One of the things many, if not most, RVers think about as they are starting out on the RV life is how they will be received by the RV community.
It’s a valid question. We are pack animals by nature, we humans, and it is always important to feel wanted and included. The RV community is huge, numbering in the millions, and for a newcomer to wonder what that community is like is perfectly normal.
So, in this article, we will tell you what to expect.
What is the RV Community?
The RV community consists, of course, of people who RV either part-time or full-time, but it is a much larger community than that, and it includes the following:
- Harvest Host
- Boondockers Inc.
- Thousand Trails
- RV dealerships, repair shops, and supply stores
Let’s look briefly at each of these.
Kampgrounds of America has been around for quite a few years, and all of them have RV hookups for the wandering RVer. Most KOAs are tended to with love; many have pools; all have showers; and most, if not all, have a small general store for supplies.
If you want a place to stay for the night, safe and clean, no hookups, you can pick from the thousands of farms, wineries, breweries, and museums which make up Harvest Host. Meet some great people, share the camping area with one or two other RVs, and really enjoy life on the backroads.
Like Harvest Host except these are private properties owned by individuals and not places of business. Sometimes amenities are available, but plan on no hookups.
These destinations are like country clubs for RVing. A bit pricey, but the amenities and hookups are sometimes worth the price.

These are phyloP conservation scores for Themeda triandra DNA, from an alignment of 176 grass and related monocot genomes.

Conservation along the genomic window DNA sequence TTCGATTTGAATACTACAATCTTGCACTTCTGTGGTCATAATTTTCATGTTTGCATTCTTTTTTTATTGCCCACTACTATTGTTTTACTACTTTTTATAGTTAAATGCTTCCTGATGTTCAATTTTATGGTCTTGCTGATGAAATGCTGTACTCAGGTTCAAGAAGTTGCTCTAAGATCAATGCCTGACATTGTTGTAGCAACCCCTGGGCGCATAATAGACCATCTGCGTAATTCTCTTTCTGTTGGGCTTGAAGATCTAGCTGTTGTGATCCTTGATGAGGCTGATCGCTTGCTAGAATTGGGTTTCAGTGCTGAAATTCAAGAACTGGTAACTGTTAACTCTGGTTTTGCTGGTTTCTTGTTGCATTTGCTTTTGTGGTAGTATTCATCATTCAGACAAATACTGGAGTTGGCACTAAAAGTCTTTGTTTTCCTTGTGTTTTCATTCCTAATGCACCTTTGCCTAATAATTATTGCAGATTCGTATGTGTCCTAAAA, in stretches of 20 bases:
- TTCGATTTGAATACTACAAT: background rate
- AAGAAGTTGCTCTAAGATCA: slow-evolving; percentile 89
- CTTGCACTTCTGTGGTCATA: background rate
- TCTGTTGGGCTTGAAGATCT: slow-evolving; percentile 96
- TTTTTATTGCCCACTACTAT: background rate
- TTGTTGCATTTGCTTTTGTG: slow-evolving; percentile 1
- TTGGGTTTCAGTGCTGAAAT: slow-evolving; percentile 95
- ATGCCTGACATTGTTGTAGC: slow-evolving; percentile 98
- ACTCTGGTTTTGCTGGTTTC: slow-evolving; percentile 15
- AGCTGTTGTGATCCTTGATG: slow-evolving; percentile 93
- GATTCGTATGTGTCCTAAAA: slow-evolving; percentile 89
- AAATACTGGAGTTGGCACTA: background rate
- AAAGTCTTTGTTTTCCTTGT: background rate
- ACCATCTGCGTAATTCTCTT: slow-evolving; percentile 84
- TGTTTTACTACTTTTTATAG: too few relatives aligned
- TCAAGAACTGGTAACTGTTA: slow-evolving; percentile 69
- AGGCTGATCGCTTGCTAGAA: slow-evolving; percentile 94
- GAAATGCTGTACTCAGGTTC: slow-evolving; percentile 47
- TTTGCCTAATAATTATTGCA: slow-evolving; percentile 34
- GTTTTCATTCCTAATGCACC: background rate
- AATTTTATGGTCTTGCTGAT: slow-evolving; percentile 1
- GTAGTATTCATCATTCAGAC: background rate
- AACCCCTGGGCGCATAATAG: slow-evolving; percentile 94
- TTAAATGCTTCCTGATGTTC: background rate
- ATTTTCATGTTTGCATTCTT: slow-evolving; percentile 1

Most major cities have RV dealerships, shops, and supply stores. Most small cities do not. Keep that in mind if you are going to be on the road a long time.
This term refers to pulling off on the side of the road, or in designated boondocking areas, and camping without water, electricity, or sewage. With the advent of solar panels on many RVs, boondocking is becoming quite popular, and you will meet some great people.
Nomads are RVers who live the RV life full-time, RV travel from worksite to worksite, paying their way by working part-time jobs in various cities and states. When the economy tanked during the pandemic, the life of a nomad became quite popular in the U.S.
Be prepared for lots of new friends in the RV community
No matter what method of RVing you choose, and no matter where you choose to spend a night, you will meet the RV community, and I would estimate 99% of them are friendly and helpful. In fact, it is not unusual at all for new RVers to have experienced RVers stop by for a chat nearly every night, and especially if you are driving or pulling a unique style of RV.
Be friendly and be respectful
There is no long list of rules for RV etiquette on an RV trip; just be friendly, be respectful, and pick up after yourself in your campsites. That’s all there is to it. Be prepared to make lots of new friends on the road if you can follow those three simple rules.
Above all, have fun and improve your quality of life
I cannot emphasize this enough. Have fun! Improve your quality of life on the road. See new sites. Meet new people. Say goodbye to whatever worries and responsibilities you left at home and have a blast with the RV community.